As less than a years worth of data was used, there is no way of distinguishing seasonal effects from those due to the shut down. Their claimed improvement could happen every year at the same time.
            Their is a correlation between Mega usage and the variations in the trends between countries. This could be as much from economic factors, or availability of legal services.
            The report is drawing conclusions from a limited data set, and missing the obvious comparison set, data from previous years. A data set from a single time period cannot reliably be used to show that an event had an effect in seasonally variable data, unless the event had a dramatic effect. There is no drama in this data set.
            This is a useful report for political purposes, but very suspect from a statistical validity point of view. A more detailed look at individual films as suggested above,over a year, or comparison with previous years data is required to make the conclusions more compelling. Either could show a difference in graphs that associate with the shut-down event.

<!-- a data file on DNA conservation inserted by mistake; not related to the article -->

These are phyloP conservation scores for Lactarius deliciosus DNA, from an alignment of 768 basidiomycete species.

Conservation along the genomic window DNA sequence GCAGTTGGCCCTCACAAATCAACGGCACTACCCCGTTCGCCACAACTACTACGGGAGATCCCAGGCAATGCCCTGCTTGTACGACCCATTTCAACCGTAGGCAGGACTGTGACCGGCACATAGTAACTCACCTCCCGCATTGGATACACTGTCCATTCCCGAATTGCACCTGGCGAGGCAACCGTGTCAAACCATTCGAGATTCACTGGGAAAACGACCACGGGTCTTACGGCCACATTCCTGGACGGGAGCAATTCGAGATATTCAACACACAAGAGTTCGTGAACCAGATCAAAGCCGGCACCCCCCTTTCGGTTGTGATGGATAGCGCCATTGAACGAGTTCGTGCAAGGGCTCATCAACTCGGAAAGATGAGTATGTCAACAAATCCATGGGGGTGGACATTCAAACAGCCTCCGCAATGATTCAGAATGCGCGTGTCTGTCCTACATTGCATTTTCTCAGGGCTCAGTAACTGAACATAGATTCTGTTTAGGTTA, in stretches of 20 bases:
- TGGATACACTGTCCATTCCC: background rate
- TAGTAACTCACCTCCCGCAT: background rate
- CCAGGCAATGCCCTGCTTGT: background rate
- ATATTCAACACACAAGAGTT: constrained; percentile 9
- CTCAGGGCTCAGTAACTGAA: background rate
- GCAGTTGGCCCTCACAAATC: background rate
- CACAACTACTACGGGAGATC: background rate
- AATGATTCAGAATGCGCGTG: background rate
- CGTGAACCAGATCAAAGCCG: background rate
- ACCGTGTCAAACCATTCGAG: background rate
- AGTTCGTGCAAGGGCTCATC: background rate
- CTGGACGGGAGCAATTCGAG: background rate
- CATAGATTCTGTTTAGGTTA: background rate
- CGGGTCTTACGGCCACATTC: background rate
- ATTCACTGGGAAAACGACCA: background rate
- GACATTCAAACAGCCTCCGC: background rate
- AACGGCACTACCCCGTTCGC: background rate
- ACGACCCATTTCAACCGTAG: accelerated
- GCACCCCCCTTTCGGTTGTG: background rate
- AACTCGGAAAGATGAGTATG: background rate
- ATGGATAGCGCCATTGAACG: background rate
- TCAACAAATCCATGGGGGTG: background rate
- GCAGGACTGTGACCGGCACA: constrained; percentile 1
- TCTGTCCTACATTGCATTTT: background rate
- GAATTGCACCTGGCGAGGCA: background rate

A conspiracy theorist could even suggest that the shut-down was timed to fit the natural sales trends to appear to be effective.

             

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    Zakida Paul (profile), Mar 22nd, 2013 @ 9:07am

    One thing I am certain of is that if an artist knows what they are doing and they use piracy to their advantage, it WILL help sales of their work.

    Alternatively, if an artist hasn't a clue and makes no attempt to connect with fans and treat their fans as walking wallets, it will hurt their sales.

    How piracy affects an artist is down to they way an artist promotes and distributes their work.

     

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    Anonymous Coward, Mar 22nd, 2013 @ 9:09am

    A tale of two wallets